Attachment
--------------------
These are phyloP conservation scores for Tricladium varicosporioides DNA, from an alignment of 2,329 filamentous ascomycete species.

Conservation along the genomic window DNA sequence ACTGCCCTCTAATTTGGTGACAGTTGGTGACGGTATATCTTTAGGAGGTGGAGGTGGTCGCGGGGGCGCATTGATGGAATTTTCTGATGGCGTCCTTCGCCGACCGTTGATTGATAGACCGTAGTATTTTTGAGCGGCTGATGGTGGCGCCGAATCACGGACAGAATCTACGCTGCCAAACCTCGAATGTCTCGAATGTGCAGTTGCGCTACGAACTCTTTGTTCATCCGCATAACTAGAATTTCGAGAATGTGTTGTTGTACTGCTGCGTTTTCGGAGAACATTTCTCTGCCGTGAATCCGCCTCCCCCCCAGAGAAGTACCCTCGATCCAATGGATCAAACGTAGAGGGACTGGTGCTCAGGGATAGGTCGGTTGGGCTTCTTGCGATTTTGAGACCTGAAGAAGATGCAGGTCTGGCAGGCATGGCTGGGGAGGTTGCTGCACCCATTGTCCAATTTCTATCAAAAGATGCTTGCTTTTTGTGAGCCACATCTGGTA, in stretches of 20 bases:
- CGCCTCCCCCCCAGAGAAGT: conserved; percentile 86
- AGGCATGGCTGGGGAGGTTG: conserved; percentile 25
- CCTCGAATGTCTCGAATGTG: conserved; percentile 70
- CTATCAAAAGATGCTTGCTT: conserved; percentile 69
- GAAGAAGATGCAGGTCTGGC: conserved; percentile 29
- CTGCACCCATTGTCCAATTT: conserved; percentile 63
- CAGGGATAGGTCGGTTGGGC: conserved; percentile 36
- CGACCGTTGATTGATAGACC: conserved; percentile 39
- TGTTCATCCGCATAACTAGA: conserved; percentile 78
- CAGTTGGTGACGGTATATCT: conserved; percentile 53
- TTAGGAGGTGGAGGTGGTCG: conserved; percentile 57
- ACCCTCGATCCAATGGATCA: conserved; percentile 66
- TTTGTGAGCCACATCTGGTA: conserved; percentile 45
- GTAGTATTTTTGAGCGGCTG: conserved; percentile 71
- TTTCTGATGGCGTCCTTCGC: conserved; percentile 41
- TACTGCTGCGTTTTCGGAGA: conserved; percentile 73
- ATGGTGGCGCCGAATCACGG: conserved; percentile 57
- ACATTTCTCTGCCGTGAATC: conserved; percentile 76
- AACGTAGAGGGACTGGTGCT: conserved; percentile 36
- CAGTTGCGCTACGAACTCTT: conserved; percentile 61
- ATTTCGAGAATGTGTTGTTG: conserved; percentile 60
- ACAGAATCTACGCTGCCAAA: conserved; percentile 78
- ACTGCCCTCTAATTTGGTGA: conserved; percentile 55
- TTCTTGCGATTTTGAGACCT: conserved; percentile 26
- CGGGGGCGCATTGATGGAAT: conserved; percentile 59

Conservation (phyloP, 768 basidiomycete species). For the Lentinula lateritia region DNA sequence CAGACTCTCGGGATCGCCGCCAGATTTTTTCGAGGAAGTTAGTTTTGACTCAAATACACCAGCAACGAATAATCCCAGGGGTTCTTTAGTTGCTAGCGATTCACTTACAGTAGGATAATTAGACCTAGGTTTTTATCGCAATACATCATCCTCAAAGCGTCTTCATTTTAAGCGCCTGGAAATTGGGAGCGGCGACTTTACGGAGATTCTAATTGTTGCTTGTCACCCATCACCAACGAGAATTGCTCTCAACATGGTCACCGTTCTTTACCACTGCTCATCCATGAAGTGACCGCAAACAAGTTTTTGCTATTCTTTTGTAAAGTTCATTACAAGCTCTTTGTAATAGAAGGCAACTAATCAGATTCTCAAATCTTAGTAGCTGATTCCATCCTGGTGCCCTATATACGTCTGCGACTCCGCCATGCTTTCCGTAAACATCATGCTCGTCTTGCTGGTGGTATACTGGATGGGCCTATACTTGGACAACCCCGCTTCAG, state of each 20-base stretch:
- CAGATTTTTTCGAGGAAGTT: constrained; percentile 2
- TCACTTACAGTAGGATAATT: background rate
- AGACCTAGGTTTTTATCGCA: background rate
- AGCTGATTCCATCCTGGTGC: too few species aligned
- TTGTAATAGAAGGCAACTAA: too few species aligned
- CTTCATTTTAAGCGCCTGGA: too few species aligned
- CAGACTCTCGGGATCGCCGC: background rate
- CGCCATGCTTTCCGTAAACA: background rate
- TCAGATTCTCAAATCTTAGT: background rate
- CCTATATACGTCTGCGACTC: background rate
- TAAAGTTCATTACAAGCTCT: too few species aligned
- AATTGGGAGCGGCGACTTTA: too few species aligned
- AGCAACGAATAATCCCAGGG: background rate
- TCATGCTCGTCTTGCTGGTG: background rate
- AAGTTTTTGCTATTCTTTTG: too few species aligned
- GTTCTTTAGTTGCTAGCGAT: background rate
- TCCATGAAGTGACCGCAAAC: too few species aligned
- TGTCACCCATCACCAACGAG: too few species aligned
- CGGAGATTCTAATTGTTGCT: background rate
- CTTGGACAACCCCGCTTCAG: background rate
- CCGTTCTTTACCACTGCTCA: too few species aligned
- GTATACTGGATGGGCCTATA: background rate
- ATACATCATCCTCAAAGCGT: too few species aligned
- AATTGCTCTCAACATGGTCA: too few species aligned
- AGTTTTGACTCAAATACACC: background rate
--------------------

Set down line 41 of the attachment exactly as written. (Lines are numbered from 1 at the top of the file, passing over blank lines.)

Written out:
- AGCAACGAATAATCCCAGGG: background rate